"Evangelical writers in the field of social ethics have for too long given only narrow slices of God's rich and complex vision for how we are to live. By restricting us to a deontological, teleological, or virtue understanding of God's call to ethical living, they have left us to legalisms, to situational ethics, or to an inward focus that ignores the plight of others. At last here is a book that helps us see the limitations of evangelical ethics built on Aristotelian, Kantian, and Millian ethical reflection. These are inadequate for providing a truly biblical vision of Christian moral formation. Corbin Reuschling deconstructs current evangelical approaches to Christian social ethics in order to construct a truly biblical vision of what it is to be a people of God." -Alice Mathews, Gordon-Conwell Theological Seminary
"Reviving Evangelical Ethics offers an appreciative but rigorous critique of the ways that classical moral theory has limited ethics to reflection on the demands of duty, the achievement of certain results, or personal virtue. It is a positive call to obey the fuller moral vision of the Kingdom of God expressed throughout the scriptures and, above all, in the teaching and ministry of Jesus, whose own moral and ethical concerns are often eclipsed by preoccupation with the narrow moral issues thrust to the foreground by evangelical churches' entangling political alliances, or by the battle for individual souls at the expense of a full-bodied engagement with social justice. In this incisive and prophetic book, Corbin Reuschling calls for the deeper development of conscience and moral discernment among Christ-followers through sustained engagement with scripture, intentionally diverse Christian community, and involvement in specific acts of service, all of which help us grow in our awareness of the concerns of those not like us and thus broaden our moral perspective. This important book redefines the boundaries of evangelical ethics in salutarily progressive ways, while raising timely cautions concerning the therapeutic models of spiritual formation that further inhibit the development of the social dimension of Christian ethics." -David A. deSilva, Ashland Theological Seminary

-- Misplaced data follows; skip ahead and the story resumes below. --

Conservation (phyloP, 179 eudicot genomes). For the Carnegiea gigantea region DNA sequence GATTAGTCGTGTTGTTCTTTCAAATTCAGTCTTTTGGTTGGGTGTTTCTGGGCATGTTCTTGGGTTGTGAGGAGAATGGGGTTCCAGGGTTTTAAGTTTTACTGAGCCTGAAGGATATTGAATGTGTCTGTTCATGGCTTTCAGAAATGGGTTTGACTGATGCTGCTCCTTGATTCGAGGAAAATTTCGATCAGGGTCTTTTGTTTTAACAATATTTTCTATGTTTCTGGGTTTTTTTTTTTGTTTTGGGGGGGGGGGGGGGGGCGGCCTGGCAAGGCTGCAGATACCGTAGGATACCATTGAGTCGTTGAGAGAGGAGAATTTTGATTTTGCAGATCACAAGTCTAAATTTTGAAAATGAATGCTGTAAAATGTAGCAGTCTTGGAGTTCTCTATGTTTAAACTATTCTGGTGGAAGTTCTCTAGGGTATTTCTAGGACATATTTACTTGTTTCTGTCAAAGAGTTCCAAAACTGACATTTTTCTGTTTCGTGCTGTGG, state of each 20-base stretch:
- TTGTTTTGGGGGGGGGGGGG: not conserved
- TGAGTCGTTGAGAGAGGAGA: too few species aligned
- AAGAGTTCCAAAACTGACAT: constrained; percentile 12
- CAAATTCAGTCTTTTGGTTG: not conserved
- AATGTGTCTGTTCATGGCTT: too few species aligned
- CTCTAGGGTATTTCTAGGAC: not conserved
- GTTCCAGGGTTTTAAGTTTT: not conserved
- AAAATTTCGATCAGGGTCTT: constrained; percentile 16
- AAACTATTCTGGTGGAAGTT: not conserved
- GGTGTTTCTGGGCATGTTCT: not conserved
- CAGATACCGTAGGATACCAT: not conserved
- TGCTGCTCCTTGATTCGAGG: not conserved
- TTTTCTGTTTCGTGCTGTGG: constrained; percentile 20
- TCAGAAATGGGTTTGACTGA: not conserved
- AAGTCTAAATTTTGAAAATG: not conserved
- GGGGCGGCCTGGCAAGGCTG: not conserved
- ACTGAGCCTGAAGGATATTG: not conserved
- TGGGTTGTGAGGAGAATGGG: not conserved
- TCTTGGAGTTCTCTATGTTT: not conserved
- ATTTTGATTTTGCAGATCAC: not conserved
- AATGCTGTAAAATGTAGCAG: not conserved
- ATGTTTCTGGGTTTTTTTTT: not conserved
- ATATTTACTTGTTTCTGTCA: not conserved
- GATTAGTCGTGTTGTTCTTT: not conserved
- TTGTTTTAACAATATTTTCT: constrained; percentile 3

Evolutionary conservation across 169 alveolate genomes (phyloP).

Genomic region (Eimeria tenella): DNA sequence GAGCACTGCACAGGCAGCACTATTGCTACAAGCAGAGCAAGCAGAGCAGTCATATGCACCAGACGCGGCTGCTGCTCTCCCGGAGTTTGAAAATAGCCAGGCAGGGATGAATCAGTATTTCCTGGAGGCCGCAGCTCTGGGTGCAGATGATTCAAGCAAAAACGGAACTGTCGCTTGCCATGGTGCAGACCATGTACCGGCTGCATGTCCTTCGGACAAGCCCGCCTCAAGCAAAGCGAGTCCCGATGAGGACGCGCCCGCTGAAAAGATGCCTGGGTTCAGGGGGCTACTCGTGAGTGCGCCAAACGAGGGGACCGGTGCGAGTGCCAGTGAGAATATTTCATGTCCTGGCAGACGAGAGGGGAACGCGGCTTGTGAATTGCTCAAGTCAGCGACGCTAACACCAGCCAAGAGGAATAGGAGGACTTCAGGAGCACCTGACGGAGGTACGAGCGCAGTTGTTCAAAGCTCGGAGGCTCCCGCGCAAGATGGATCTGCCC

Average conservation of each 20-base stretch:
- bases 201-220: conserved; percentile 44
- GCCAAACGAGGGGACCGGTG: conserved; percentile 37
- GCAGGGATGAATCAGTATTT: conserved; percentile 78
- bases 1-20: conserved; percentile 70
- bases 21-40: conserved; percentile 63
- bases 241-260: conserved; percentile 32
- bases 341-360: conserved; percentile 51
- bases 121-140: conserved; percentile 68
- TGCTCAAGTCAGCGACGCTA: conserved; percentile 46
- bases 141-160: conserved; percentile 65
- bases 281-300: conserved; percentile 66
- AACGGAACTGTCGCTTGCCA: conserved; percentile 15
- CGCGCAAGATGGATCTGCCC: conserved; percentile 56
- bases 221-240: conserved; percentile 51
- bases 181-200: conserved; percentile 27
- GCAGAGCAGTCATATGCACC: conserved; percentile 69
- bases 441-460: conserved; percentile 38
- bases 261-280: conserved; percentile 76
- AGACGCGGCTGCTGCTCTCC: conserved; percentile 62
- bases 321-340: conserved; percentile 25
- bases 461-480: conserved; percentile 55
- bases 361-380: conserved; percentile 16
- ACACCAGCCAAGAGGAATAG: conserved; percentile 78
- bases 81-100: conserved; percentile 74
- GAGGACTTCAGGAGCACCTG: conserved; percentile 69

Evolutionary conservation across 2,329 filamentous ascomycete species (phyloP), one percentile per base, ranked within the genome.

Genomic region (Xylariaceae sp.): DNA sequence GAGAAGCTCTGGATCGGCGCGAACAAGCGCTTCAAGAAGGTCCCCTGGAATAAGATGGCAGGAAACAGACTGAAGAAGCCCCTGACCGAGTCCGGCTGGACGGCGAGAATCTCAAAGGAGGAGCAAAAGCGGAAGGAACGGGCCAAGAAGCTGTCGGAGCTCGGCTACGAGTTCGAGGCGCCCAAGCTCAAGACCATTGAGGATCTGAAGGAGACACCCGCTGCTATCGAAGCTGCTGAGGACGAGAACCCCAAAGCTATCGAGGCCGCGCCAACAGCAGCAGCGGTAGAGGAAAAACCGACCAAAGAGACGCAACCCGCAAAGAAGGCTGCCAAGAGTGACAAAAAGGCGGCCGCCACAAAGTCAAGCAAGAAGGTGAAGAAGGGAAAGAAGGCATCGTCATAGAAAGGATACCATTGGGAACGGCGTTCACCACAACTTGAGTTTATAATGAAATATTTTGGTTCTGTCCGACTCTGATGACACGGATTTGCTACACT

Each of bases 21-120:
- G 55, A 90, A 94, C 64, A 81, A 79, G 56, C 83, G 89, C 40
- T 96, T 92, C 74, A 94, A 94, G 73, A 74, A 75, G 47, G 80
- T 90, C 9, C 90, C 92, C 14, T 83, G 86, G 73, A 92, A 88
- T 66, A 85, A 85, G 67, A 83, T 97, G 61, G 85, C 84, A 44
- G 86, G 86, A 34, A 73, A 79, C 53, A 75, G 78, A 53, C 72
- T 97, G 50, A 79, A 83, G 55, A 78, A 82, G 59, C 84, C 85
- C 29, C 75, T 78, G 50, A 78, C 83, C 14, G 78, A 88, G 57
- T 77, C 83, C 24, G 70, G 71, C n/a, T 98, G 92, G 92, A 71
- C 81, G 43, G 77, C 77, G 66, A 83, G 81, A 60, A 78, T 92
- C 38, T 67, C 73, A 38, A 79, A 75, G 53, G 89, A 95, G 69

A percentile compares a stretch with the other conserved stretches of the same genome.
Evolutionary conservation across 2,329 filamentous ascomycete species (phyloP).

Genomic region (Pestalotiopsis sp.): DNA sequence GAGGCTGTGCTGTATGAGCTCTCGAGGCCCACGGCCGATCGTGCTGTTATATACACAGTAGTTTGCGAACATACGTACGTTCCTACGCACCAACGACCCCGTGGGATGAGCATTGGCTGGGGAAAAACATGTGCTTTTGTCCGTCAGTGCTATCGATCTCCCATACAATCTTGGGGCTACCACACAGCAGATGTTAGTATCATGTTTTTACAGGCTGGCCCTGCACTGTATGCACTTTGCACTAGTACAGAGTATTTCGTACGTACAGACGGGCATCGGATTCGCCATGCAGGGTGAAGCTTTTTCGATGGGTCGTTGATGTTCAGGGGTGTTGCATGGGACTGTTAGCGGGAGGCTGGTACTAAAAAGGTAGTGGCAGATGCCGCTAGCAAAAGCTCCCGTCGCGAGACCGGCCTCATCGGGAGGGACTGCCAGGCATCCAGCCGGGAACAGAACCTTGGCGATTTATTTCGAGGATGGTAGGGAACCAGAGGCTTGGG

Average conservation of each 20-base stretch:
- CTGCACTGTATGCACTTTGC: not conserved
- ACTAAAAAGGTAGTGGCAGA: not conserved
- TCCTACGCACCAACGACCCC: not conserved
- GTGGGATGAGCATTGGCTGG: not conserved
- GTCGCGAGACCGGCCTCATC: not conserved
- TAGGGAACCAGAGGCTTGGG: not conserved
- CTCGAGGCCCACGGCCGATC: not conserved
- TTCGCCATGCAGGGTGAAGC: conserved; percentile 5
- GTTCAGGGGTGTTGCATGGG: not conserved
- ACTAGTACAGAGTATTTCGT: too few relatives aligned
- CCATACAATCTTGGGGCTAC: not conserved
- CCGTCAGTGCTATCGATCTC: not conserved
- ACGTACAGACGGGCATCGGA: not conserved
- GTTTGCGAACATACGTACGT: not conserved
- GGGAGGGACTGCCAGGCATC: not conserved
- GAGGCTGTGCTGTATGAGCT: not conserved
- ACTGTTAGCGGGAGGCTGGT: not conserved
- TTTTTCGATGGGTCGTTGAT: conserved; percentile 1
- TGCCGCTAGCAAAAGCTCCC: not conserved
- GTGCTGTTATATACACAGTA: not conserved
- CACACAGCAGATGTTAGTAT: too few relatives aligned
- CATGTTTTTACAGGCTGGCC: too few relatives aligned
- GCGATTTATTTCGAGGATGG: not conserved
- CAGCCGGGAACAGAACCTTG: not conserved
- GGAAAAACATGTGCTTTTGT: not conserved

"This is an important book for evangelicals. It seeks nothing less than a fresh, biblical, and formational direction in evangelical ethics. Written by an ethics professor and life-long practicing evangelical, the book carefully assesses common contemporary evangelical stances and points the biblical and theological way forward toward truly evangelical ethics. It is a delightfully written, insightful book and deserves a wide reading." -Robert L. Hubbard, North Park Theological Seminary
"Wyndy Corbin Reuschling's text provides a fresh, insistently self-critical study of the construction of evangelical ethics offered by an evangelical 'insider.' Even in the places where I disagreed with it, her personal honesty and thought-provoking analysis makes this a compelling and timely basic resource on the content of Christian ethics." -Traci C. West, Drew University Theological School